Further, working clinically with parents requires a high level of experience and presents with major challenges: parents often require both emotional containment and practical advice on how to manage their child's behaviors and may need more time to improve their relationship with their children/adolescents depending on their internal and interpersonal resources. An added layer of complexity while working clinically with young people and their parents in this study was represented by the variety of ICD-10 diagnostic categories of this sample. Our findings seemed to point toward positive changes and outcomes in the CBCL and YSR scores of children and young people affected by “Emotional Disorders” and “Behavioral and Personality Disorders,” whilst no positive changes were evaluated on questionnaires in the “Psychoses and Developmental Disorders” category.
Our results seem to partly support the hypothesis according to which psychodynamic psychotherapy might not be as effective as other approaches in treating such disorders, whereas it constitutes an eligible treatment for depression, anxiety, eating disorders, somatic, and personality disorders (60). With these regards, a study by Gonzalez (61) evaluated that psychodynamic psychotherapy seemed to be effective only on the depressive symptoms of clients affected by bipolar disorder.
Furthermore, our results showed a discrepancy between the rates of Internalizing problems (expressed in percentages) as reported by parents and as reported by their children: the YSR scores suggested higher rates of Internalizing Problems at Time 0 (35%) compared to the CBCL scores (24%). On the whole, parents are reported in literature to be better equipped to recognize Externalizing problems in their children's behavior because these are more visible than internal problems or intrapsychic difficulties. Internalizing problems might also be more socially acceptable because of the limited impact they have on the outside world (62).
The parents' supportive intervention offered in the Neuropsychiatric Service aimed to help parents recognize their child's and their own emotional difficulties (63, 64). Whilst the children and adolescents' psychopathology had improved after therapy; in our study, adults' parenting skills did not seem to follow the same trend and no positive change was evaluated in the domain of family empowerment. This result may be motivated by a number of reasons. It may be that increasing parents' awareness of specific issues might prompt a sense of incompetence and guilt, independently from their children's clinical outcome. Interestingly, parents reported greater improvements, in their children's symptoms, than their children 12 months after treatment. Furthermore, it would have been helpful to explore if feelings linked to ending the treatment impacted parents' ratings on the Family Empowerment Scale.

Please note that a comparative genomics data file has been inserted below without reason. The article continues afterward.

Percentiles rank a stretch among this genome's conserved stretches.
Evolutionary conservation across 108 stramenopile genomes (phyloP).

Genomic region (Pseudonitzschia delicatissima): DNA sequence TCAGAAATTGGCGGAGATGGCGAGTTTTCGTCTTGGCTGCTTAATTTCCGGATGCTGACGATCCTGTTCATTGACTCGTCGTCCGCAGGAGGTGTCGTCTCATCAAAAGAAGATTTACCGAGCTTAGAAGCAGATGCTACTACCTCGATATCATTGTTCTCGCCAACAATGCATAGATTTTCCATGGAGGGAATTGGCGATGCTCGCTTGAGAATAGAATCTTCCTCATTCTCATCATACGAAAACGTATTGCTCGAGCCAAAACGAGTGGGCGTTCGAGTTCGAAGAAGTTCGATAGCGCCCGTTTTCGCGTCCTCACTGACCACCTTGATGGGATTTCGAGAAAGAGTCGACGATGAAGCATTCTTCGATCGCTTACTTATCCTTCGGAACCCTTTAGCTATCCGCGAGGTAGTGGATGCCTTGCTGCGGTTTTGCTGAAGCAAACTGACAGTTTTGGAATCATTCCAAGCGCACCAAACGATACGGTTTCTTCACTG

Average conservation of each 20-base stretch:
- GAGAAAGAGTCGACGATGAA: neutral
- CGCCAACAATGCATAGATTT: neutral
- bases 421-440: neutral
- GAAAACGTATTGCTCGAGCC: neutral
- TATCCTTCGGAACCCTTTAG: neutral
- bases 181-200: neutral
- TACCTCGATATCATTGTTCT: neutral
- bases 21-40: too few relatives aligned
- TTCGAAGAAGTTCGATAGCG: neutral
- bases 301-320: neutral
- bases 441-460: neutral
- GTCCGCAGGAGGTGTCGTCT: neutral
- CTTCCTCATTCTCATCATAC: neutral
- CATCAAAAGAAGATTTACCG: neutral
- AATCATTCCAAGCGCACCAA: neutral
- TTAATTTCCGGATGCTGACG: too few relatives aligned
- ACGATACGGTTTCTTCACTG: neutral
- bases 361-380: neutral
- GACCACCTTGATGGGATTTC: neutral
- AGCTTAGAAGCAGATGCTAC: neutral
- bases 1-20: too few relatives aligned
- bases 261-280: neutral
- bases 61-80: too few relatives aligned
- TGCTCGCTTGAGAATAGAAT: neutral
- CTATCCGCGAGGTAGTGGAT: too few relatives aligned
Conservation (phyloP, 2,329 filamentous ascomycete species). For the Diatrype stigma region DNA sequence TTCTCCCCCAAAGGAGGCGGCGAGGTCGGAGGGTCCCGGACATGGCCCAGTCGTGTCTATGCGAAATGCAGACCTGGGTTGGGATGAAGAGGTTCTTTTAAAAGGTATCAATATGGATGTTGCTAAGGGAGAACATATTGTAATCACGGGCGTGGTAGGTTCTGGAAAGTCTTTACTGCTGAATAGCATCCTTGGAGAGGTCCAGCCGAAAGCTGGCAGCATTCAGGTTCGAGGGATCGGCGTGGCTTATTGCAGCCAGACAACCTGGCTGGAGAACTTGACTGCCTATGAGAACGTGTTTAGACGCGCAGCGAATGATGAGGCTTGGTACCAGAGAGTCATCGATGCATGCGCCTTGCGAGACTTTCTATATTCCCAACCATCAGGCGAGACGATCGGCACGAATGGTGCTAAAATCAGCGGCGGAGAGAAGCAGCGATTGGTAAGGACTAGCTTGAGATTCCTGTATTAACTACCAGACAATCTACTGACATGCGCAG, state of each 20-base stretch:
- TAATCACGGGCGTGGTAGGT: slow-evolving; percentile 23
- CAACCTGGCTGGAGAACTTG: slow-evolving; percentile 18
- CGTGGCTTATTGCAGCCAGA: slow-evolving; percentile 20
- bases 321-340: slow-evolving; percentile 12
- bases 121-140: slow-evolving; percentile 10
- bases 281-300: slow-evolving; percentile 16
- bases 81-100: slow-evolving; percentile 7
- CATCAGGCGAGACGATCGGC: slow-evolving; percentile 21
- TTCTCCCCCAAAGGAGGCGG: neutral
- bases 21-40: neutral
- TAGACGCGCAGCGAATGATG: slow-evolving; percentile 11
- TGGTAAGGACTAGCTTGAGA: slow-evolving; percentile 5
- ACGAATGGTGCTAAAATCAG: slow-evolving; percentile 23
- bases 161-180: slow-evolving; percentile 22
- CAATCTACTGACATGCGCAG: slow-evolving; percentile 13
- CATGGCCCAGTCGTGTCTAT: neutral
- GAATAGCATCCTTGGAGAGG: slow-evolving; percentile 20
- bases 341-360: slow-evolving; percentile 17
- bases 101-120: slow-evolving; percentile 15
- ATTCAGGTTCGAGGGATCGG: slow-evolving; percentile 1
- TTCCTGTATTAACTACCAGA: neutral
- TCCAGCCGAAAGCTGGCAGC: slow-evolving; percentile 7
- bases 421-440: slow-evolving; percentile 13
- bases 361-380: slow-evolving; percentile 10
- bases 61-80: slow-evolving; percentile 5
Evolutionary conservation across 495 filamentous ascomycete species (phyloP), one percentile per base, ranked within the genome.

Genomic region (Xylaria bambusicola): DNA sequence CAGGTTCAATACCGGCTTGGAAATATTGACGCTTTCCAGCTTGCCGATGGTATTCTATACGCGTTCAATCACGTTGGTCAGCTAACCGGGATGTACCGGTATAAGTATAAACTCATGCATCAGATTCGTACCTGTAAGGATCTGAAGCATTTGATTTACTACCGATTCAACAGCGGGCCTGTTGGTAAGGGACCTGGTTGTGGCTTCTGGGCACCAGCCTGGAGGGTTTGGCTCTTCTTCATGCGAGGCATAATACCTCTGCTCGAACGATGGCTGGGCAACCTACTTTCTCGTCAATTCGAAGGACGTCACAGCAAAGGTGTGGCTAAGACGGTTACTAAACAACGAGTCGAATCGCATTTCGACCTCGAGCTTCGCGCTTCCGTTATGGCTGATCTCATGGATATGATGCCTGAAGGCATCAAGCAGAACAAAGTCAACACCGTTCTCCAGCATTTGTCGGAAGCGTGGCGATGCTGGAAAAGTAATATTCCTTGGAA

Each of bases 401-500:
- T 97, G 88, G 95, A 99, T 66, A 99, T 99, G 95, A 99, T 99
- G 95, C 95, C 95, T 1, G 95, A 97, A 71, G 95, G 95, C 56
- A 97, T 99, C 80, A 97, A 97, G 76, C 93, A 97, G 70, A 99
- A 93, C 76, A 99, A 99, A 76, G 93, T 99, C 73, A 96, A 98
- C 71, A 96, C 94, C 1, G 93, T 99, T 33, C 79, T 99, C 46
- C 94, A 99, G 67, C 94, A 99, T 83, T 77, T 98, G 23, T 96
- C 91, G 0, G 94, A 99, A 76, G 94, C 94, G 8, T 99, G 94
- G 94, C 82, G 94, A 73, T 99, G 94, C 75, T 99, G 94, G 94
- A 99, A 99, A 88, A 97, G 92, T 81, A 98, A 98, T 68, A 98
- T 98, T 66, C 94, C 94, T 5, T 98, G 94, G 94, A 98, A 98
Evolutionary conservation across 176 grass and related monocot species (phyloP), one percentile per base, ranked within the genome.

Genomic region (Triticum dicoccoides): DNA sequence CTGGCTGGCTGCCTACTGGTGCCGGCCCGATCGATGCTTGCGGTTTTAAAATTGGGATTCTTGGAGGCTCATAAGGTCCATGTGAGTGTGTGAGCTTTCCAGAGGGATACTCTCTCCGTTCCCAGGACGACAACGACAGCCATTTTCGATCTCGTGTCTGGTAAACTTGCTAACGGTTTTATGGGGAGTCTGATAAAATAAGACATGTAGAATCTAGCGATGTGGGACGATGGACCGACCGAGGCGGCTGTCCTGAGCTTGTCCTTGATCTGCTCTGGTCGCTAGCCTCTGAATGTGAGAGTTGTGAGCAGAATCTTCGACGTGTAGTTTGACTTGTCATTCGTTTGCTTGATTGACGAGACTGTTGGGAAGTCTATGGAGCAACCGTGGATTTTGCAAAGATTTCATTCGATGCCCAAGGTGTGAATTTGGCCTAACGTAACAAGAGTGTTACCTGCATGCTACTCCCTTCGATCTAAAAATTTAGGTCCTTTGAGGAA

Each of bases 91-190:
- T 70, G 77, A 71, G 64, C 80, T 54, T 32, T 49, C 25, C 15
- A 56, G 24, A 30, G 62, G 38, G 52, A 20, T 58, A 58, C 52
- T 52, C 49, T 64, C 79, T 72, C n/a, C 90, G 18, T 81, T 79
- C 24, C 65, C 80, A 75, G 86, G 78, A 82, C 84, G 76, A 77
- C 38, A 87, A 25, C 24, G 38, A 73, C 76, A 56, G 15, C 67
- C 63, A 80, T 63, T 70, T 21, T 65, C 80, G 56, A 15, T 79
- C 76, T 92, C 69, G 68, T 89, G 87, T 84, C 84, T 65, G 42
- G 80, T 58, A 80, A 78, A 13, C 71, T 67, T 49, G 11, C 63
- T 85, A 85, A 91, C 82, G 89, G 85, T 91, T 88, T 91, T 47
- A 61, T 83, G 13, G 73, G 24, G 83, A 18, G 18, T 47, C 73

It may also be important to consider that clients presented with high levels of comorbidity at referral and received an ICD-10 diagnosis following their assessment. It was not possible to evaluate the impact of receiving a diagnosis on the family nor on their children's symptoms' improvements and it is hoped that further qualitative work will explore the impact that this may have on the family's perception of empowerment.
Based on findings of existing literature, parents of children with behavioral or emotional difficulties seem to experience lower levels of self-efficacy than parents of children/adolescents who are not affected by mental health issues (65). Parent psychodynamic work can be highly beneficial in supporting child/adolescent psychotherapy, after an initial period of adjustments and adaptation has been made.
It is relevant to consider that a self-report measure might not capture the nuances of what is defined as clinical change and improvement in parent work, not accounting for the family's history, nor for their current relationship dynamics or difficulties. Given the risk of adopting a reductivist approach to the dimension of change in psychodynamic psychotherapy with children, young people and their families, more in depth/qualitative research would be helpful in studying what leads to change both in individual and in parents' therapeutic work and how to capture it. As Whitefield and Midgley suggest, “working with parents' histories in parent work, however, where parents are attending sessions without their child, and yet not as patients themselves, may bring with it particular challenges” [(24), p. 273]. Systemic and psychoanalytic theories seem to agree in saying that homeostatic influences and resistances can occur when working clinically with families; change in one or the other parent could affect the couple's relationship, as well as their sense of empowerment (66).